'It's humbling, it's great to be here' - Lance Armstrong surprised by huge turnout for early morning Auckland bike ride

Disgraced American cyclist Lance Armstrong says he was surprised and "humbled" by the 2000 or so Kiwis who turned out to join him on an earlier morning ride along Auckland's Tamaki Drive today.

The disgraced US sportsman was more than happy to meet some of the hundreds who turned up. Source: 1 NEWS

"I never know what the expect. I assume there'd be more of you guys (the media) and less of these guys (fans)," Armstrong said after the ride.

"It's humbling, It's great to be here."

The cyclists turned out on Auckland's waterfront under a clear sky today to get a chance to ride alongside controversial cycling figure.

Armstrong issued an open invite for Kiwis to join him on a bike ride this morning.

"See you at 6am!" Armstrong tweeted last night as a reminder.

Armstrong was asked by media about being stripped of seven Tour de France titles after he admitted taking banned performance enhancing substances.

"We all sort of know the story by now," he said.

The disgraced US sportsman had a lot of company for his ride this morning. Source: 1 NEWS

"For me the most important things are ... try to raise five kids and fit myself. 

"People think I'm curled up in the foetal position, but they're wrong, you know what I mean. 

"They're wrong ... we're in a good place, my kids are in a good place."

Yesterday, Kiwi Ironman Cameron Brown copped backlash for going on a ride with Armstrong on Sunday.

The disgraced cyclist expected more members of the media than cyclists when he headed out this morning. Source: 1 NEWS

But former triathlon world champion Rick Wells has defended the convicted drug cheat's presence in New Zealand.

Having met with Armstrong for a leisurely ride on Sunday, Brown was targeted on social media, with many outraged at his praise for the seven-time former Tour de France winner.

The criticism so fierce that Brown has removed himself from the media spotlight as a result.

Rick Wells says the Kiwi Ironman has done nothing to deserve the backlash he's received for meeting with the disgraced cyclist. Source: 1 NEWS

In the wake of the controversy, Wells has leapt to Brown's defence, praising the Ironman as being one of New Zealand sports' good guys.

"Of all the athletes Cam Brown is the most honest," Wells told 1NEWS.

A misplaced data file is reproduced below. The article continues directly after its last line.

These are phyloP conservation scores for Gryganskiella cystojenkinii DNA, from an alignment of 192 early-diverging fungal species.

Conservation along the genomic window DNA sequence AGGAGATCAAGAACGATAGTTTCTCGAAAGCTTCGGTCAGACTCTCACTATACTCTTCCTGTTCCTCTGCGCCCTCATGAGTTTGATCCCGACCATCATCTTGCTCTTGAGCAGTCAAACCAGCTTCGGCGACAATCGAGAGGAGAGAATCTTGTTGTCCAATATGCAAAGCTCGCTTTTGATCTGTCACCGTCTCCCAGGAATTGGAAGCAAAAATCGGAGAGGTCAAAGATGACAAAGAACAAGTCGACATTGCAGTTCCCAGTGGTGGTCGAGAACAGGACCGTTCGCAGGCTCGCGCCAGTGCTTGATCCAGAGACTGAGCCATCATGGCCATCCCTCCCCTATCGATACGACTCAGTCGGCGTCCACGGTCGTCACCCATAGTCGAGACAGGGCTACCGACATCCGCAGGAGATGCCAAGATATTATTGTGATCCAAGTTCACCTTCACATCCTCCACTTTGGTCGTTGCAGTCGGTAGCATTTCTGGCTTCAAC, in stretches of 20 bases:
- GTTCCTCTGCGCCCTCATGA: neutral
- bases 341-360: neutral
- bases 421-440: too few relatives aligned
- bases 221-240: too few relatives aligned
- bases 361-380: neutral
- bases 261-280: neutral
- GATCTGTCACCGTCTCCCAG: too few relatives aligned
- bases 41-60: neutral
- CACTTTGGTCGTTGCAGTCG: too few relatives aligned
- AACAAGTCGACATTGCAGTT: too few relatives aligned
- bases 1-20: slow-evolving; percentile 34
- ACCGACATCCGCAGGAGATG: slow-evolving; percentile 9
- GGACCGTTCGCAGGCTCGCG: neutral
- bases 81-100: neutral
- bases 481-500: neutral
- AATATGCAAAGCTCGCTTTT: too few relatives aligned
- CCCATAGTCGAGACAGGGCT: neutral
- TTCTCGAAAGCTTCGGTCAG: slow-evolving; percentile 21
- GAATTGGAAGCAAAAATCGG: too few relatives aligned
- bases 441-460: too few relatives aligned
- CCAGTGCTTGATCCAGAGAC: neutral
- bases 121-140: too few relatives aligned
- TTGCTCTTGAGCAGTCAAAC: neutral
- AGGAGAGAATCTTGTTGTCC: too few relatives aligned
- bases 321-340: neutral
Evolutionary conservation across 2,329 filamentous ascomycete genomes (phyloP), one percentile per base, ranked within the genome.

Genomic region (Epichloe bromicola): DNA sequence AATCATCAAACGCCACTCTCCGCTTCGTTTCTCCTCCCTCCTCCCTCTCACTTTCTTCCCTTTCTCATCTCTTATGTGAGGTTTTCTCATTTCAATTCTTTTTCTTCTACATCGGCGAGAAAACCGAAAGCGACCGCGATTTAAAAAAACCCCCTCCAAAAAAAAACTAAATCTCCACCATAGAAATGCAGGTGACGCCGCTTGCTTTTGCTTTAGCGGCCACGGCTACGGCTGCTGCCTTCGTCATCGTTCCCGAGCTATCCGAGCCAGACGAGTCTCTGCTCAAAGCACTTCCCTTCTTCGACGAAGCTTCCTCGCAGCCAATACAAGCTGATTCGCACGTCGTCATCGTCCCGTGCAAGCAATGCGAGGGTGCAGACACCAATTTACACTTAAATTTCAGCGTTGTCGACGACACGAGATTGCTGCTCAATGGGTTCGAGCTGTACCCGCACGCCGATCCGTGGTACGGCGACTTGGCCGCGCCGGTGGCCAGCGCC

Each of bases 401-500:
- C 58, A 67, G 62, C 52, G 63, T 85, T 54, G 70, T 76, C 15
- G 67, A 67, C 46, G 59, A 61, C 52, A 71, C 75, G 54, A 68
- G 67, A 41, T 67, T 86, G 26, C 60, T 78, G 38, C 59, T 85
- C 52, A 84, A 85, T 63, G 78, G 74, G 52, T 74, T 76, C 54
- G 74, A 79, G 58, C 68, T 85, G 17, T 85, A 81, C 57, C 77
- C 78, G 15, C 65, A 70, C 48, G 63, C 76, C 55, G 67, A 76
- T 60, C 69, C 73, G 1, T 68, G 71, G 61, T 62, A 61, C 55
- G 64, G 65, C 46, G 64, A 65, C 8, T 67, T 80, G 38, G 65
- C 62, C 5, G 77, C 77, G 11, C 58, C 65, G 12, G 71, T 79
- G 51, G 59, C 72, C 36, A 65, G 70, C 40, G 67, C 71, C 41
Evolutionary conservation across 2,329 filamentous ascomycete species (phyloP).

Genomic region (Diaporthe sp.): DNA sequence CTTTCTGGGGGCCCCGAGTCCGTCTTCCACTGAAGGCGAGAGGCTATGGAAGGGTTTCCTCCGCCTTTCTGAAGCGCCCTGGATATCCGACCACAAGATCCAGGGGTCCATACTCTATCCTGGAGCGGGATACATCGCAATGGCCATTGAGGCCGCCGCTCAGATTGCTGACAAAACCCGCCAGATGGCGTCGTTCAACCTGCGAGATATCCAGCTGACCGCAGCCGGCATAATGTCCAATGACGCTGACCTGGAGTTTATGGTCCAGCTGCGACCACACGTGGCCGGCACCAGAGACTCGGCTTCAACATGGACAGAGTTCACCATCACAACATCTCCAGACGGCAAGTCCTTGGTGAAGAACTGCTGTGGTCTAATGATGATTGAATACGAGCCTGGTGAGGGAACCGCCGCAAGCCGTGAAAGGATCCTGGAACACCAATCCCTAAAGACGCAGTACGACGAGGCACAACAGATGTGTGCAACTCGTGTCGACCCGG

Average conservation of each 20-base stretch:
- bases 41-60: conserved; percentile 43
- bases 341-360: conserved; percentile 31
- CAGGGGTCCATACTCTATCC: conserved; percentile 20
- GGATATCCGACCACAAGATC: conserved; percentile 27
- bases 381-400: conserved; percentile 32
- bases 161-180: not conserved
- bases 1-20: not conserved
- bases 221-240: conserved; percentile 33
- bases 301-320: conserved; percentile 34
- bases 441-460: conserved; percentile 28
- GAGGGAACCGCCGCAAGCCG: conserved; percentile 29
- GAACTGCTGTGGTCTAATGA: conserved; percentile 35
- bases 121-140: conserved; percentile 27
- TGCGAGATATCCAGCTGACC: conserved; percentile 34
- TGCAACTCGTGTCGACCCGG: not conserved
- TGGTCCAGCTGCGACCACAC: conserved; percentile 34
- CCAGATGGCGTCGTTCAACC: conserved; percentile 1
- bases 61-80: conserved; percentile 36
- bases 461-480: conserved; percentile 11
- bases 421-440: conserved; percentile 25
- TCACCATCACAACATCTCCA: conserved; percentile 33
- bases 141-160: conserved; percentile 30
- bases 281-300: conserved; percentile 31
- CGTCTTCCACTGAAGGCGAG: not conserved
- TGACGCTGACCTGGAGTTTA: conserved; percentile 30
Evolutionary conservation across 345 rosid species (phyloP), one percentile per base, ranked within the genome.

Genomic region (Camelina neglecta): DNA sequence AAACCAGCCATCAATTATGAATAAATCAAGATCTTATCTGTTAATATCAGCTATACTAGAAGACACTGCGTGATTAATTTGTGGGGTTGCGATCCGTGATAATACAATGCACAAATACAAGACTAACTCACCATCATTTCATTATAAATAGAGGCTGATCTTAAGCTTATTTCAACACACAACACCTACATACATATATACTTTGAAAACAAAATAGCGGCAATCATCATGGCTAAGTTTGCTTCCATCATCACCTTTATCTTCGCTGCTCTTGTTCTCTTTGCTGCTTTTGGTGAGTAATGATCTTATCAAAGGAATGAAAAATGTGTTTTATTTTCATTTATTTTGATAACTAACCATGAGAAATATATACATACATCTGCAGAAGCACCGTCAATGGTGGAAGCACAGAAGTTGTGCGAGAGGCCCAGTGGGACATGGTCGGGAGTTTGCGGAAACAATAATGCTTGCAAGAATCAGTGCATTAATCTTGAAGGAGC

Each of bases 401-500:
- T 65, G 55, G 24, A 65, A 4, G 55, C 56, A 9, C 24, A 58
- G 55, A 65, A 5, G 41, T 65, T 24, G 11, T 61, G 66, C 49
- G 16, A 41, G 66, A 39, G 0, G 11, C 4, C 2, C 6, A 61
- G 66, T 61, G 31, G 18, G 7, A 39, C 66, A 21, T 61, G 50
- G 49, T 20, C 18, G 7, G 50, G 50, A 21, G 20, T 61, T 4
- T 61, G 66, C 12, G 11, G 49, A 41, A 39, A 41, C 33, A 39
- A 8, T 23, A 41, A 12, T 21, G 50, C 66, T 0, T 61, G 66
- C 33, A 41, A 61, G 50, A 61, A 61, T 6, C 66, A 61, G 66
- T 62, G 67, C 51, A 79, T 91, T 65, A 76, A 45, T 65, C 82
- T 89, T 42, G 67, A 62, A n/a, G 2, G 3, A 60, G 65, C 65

"He's a guy I really look up to and admire for his integrity, it's uncompromising."

Hundreds of cyclists on Auckland's Tamaki Drive with Lance Armstrong.
Hundreds of cyclists on Auckland's Tamaki Drive with Lance Armstrong. Source: 1 NEWS

However, Wells also urged understanding when discussing Armstrong, a cyclist whom he competed against as a teenager.

"We all know Lance Armstrong's a cheat," Wells said.

"I know what he's done, I don't condone it, I don't like, he's done it, we move on."

Wells also spoke of understanding the bigger picture, and that there are more important things than sport at the end of the day.

"He's not a bad guy, he's not an axe murderer. He's just a cyclist who rose to the top in a crooked sport anyway."


'New Zealand's space industry personified' – an exclusive look inside Rocket Lab's new Auckland factory

He's a man who's spent plenty of time on spaceships, so it's no surprise that actor William Shatner, who played Captain Kirk on Star Trek, scored himself an invite to Rocket Lab's new factory in Auckland yesterday.

But as entertaining as Shatner is, Seven Sharp opted for an exclusive behind-the-scenes look with a man who thrilled us six weeks ago with his animated explanation of lightning.

Professor Craig Rodger took over reporting duties from Seven Sharp’s Michael Holland to take us through "New Zealand's space industry personified". 

To find out more about Rocket Lab's "magical moment", click on the video above.

Once up to speed it’s hoped the Mt Wellington factory will build a new Electron rocket every week. Source: Seven Sharp